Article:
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Otolaryngol Head Neck Surg. 2000 Jan;122(1):61-3.

Changing trends in neonatal subglottic stenosis.

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Department of Pediatric Otolaryngology-Head and Neck Surgery, Children's National Medical Center, George Washington University, Washington, DC, USA.



To determine whether there are any changes in the incidence and management of neonatal subglottic stenosis (SGS).


A retrospective chart review of 416 infants who were admitted to the neonatal intensive care unit of the Children's National Medical Center between July 1, 1995, and June 30, 1996, was carried out. The incidence of airway obstruction requiring anterior cricoid split or placement of tracheotomy tube was determined and compared with the incidence studied 10 years ago at the same institution.


One of 416 neonates required surgical intervention for airway obstruction caused by SGS, for an overall neonatal SGS incidence of 0.24%. When only the neonates who were intubated for 48 hours or longer were considered, the incidence of SGS was 0.49% (1/204). In neonates who were intubated for 48 hours or longer and survived, the incidence of SGS was 0.63% (1/160). This is in comparison with the incidences of 0.65% (3/462), 1.5% (3/195), and 1.9% (3/159), respectively, seen in a study done at the Children's National Medical Center 10 years ago. Five infants in this current study required placement of a tracheotomy tube for reasons other than SGS. Two infants needed tracheotomy tube placement for micrognathia, and 3 others for central hypotonia, an omphalocele that required multiple surgical procedures, and choanal atresia with a serious heart anomaly, which was a manifestation of CHARGE association. None of these 5 infants had evidence of SGS at rigid endoscopy preceding the tracheotomy tube placement.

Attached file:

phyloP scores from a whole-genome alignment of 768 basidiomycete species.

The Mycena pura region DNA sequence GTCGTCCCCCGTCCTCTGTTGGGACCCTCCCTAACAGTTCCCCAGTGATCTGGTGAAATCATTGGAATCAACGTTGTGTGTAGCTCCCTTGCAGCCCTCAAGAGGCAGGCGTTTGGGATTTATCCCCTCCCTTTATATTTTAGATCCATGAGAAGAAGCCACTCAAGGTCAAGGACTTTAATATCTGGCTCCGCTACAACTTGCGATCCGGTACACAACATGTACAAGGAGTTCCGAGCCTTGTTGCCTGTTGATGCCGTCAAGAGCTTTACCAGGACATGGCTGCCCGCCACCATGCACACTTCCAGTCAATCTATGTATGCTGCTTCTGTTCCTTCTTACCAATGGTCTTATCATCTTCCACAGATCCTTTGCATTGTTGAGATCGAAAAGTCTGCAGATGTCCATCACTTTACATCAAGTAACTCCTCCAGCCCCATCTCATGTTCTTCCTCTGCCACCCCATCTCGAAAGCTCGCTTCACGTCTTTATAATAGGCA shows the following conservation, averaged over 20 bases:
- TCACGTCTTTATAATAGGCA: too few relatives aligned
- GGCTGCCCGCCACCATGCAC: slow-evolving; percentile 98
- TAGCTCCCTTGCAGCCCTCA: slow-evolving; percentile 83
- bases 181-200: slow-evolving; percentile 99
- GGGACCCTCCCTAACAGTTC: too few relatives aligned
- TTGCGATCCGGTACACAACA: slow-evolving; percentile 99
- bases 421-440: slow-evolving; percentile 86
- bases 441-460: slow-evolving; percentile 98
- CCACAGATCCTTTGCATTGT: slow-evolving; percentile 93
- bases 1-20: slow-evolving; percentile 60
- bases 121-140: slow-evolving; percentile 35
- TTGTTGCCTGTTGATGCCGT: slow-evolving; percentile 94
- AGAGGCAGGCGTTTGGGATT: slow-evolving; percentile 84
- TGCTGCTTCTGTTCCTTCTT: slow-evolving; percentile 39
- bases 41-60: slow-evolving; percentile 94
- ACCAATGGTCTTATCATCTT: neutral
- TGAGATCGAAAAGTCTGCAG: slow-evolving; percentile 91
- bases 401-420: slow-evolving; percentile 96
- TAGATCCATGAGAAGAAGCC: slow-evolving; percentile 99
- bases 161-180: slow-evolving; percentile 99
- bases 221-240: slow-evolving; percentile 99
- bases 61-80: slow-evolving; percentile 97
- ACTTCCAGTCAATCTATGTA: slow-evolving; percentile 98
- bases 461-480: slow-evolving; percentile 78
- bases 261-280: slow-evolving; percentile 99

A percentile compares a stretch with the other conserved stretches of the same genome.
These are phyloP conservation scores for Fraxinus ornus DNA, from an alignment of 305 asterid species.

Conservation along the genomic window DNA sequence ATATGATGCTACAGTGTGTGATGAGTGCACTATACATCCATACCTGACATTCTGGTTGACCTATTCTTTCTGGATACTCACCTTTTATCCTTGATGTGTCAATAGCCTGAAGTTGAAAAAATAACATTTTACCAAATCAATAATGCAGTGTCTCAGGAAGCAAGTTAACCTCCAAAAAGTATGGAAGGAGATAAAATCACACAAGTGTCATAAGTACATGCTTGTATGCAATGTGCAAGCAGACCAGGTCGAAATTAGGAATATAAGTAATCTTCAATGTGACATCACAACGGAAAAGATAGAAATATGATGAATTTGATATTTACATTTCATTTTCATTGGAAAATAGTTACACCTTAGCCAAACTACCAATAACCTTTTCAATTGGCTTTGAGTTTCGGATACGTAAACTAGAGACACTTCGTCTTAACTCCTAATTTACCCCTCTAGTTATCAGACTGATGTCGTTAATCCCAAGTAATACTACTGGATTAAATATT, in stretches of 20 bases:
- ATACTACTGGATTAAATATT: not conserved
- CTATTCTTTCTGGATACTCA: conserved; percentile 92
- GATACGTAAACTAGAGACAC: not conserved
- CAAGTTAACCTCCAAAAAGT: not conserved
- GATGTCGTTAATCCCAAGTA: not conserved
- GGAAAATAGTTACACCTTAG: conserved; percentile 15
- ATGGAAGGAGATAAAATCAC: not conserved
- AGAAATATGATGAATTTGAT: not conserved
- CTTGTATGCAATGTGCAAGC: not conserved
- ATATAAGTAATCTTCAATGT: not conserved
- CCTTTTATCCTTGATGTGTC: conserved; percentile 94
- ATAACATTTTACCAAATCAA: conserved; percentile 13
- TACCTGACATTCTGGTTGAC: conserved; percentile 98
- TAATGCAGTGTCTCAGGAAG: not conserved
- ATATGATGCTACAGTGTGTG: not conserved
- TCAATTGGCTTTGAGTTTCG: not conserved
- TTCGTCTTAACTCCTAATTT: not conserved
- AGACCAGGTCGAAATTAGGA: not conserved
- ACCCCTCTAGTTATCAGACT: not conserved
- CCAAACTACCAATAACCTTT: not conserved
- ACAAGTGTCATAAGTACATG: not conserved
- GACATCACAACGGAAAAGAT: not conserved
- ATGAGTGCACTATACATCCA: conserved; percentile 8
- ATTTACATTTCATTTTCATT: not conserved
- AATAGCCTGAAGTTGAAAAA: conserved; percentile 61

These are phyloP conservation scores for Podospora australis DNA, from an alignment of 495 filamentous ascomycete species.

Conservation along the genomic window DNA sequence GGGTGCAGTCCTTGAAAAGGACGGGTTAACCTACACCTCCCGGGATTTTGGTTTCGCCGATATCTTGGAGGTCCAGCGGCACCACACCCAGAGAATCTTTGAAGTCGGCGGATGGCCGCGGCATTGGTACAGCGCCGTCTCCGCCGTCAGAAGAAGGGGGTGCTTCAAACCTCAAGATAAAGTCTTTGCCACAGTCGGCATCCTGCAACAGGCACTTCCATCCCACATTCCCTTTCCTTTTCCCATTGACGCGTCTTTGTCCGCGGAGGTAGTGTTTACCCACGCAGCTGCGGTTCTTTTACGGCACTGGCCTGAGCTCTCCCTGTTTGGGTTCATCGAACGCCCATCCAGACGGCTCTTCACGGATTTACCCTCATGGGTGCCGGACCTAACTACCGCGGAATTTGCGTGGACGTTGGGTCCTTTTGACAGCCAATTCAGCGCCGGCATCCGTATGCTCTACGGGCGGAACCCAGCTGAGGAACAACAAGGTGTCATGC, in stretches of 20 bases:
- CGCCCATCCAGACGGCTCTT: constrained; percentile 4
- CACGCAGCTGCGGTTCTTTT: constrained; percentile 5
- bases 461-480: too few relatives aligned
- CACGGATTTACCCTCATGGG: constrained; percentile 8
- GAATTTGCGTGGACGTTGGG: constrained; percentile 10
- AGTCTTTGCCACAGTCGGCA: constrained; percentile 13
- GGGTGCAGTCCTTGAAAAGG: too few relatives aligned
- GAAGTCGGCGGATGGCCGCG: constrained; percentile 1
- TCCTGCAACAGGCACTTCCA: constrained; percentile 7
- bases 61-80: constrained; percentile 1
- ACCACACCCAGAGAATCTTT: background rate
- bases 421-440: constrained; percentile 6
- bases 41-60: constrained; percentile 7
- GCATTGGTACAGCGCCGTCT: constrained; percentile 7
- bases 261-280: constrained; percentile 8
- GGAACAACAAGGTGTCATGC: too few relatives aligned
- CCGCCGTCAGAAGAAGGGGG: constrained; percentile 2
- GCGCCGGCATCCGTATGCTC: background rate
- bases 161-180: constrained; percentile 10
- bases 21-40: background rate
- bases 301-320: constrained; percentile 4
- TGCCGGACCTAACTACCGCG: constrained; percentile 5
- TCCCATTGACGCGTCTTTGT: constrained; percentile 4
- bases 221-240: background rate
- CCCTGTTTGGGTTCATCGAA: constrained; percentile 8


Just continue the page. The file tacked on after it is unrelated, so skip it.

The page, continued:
The incidence and management of neonatal SGS remain unchanged during this study period when compared with those of 10 years ago.

[Indexed for MEDLINE]

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